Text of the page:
It is part of the change that has come over football that, as the new season starts, the fans must not only look out for the new players who have walked into the clubs’ changing rooms but the new owners who may now own their clubs’ boardrooms.

In the last few weeks, the football news has been as dominated by the transfers of club ownership as much as player transfers. Or more accurately stories of possible sales of clubs with Liverpool, Blackburn and Leicester all about to be sold, and Portsmouth’s change of ownership dependent to an extent on the Revenue.

And just as transferring players is a game within a game and can involve a lot of smoke and mirrors, the transfer of clubs is an even more elaborate game. The obvious rarely happens and the first story of new owners often turns out to be the wrong one. But both change of ownership and change of club by a player share the same lack of transparency with the figures mentioned never quite the right ones. Clubs rarely disclose the exact transfer fee and the millions talked about as being paid by a new owner for a club turn out not to be so much cash changing hands but all sorts of loan guarantees and complicated financial instruments.

But what really separates the transfer of players from the change of club ownership is the use they make of the media.

The transfer of players is very special to football because of the peculiar football rule which does not allow a club wanting a player to approach the player directly. I say peculiar because in any other trade or profession that would be the natural thing to do.

In my profession of journalism such poaching is the norm and, while it may involve the person negotiating a way out of a contract, it is not considered unusual or illegal. Indeed job changes would be impossible in our economy if football rules applied. In football, in order to protect the integrity of the team, such a direct approach is illegal. This has made so-called agents, who are really headhunters, crucial for the clubs seeking players.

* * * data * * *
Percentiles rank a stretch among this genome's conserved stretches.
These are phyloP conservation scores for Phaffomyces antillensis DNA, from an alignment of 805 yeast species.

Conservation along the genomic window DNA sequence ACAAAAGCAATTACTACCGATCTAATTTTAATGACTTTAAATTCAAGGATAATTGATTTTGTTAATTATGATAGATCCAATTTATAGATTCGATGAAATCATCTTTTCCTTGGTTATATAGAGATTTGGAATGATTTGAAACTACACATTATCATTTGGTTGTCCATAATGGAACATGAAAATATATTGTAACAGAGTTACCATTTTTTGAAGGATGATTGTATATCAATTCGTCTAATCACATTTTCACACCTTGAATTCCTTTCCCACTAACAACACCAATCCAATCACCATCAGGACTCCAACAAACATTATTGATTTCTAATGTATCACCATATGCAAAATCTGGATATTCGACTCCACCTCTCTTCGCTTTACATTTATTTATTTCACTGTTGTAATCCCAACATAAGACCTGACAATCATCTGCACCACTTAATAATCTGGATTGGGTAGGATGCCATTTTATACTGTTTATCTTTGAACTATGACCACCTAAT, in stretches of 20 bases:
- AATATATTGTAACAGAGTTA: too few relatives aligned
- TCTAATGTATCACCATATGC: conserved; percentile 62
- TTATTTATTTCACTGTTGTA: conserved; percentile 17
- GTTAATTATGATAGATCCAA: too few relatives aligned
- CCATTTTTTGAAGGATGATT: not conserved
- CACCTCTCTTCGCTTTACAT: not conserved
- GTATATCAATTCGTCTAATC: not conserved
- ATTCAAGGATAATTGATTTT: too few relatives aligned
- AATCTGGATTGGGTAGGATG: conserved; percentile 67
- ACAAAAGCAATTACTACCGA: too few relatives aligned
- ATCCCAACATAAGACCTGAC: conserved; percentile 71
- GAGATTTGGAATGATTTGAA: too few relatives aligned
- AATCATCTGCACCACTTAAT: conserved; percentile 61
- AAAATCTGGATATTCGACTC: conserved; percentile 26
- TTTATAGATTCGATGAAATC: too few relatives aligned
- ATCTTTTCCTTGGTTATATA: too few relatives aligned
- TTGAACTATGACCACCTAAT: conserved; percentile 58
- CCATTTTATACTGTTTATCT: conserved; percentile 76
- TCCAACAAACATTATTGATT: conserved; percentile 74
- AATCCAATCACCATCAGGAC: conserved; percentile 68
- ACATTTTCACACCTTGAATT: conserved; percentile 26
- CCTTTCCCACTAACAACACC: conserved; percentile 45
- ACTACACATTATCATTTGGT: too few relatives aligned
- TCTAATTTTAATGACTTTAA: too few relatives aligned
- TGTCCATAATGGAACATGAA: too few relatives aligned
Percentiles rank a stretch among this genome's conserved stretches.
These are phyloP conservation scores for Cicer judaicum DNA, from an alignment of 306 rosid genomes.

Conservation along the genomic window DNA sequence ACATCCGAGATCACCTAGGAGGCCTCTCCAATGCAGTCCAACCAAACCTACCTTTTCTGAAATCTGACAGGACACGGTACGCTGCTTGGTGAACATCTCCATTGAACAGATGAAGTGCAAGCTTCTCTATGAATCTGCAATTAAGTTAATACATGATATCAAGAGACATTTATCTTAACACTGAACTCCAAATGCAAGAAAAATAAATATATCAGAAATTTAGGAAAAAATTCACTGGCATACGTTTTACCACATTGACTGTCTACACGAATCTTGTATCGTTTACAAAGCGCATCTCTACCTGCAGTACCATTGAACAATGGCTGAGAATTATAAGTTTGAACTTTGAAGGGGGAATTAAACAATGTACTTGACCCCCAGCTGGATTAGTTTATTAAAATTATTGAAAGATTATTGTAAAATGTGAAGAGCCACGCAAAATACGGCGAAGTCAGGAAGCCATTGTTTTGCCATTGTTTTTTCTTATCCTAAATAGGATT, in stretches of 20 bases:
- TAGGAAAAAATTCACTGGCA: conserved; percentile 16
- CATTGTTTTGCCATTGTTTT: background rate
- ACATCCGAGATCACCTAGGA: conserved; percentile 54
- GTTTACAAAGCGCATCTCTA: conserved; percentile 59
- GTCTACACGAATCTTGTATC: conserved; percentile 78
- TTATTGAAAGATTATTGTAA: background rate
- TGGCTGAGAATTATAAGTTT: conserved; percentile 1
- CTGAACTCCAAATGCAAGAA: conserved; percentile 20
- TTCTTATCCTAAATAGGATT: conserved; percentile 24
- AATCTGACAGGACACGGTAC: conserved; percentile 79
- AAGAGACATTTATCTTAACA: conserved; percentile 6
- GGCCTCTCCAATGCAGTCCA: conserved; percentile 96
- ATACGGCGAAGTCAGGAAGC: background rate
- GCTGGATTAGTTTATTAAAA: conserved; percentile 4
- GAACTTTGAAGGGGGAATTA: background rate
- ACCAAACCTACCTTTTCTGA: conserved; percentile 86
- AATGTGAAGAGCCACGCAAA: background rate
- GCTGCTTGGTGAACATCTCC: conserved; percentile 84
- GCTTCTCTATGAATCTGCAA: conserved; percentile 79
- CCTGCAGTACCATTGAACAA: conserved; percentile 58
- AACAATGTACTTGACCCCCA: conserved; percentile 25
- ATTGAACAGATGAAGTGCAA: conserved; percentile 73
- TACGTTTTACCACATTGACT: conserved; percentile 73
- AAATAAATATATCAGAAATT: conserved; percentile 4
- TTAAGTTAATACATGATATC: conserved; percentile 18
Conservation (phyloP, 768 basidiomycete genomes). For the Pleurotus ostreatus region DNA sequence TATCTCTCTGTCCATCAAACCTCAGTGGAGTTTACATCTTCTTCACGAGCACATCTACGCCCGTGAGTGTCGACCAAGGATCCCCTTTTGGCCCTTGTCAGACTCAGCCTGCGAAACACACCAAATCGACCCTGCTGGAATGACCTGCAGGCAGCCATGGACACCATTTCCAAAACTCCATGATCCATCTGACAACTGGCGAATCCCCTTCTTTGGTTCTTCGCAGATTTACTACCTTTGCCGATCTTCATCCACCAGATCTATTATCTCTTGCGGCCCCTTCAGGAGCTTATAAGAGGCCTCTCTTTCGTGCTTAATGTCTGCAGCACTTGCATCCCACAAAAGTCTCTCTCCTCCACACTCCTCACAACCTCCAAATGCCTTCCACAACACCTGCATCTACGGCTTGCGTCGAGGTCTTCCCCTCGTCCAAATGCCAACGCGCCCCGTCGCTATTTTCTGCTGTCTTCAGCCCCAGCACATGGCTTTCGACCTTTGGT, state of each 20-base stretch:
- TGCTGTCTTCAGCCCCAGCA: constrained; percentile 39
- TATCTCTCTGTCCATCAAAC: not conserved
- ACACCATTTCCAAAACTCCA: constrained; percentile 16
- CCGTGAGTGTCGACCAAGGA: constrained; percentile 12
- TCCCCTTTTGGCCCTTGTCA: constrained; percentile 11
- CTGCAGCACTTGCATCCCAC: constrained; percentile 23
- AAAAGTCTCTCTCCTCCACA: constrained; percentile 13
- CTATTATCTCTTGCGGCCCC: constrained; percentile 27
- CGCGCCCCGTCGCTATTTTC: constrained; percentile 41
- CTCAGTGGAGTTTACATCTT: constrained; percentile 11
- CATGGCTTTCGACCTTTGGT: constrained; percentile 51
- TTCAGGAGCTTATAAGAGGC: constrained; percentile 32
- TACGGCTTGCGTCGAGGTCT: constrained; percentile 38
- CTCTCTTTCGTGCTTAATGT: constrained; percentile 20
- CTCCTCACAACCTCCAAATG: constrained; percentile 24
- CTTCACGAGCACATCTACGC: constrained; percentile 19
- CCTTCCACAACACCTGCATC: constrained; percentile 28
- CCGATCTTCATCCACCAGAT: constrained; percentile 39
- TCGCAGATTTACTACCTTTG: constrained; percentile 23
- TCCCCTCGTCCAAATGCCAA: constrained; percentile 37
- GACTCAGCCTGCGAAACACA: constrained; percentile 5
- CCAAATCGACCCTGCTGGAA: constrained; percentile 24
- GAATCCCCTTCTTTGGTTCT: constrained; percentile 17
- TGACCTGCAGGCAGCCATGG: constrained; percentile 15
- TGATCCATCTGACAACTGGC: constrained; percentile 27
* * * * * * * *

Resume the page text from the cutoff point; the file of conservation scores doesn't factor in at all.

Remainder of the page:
In the process, the agent cum headhunter uses the media in a very clever way. Often a story is put about that a certain club is interested in a certain player. At that moment that club may have expressed no interest in that player but the publicity serves the purpose of putting the player in the transfer shop window and sets the transfer merry-go-round turning. In other words these headhunters are using the media to advertise their wares.

Observe how many transfers start with a player linked to one club but ending up moving to a quite different one.

During such time we hear all sorts of a very special football language used with one word in particular being specially favoured: ambition. So there is talk by the player of the ambition of the club to win honours, in order words how much is the club prepared to spend to get high profile players. This is combined with talk of the ambition of the player to go to a club where he can himself win honours. In reality the only ambition the player is interested in is finding how much he will be paid and the only ambition for the headhunter, masquerading as agent, is the fee he can collect.

But takeover battles for football clubs are almost the exact reverse of this. Here the man or consortium that eventually ends up owning the club is almost the last person whose identity is revealed. Very often the names that are initially bandied about as possible owners are those who may have made an inquiry but failed to complete the deal.

In a transfer, the agent broadcasts a name of a player in the press in order to start a bidding war between clubs. In an ownership battle, the most serious bidders are anxious to keep their names out of the limelight until they have nailed the deal.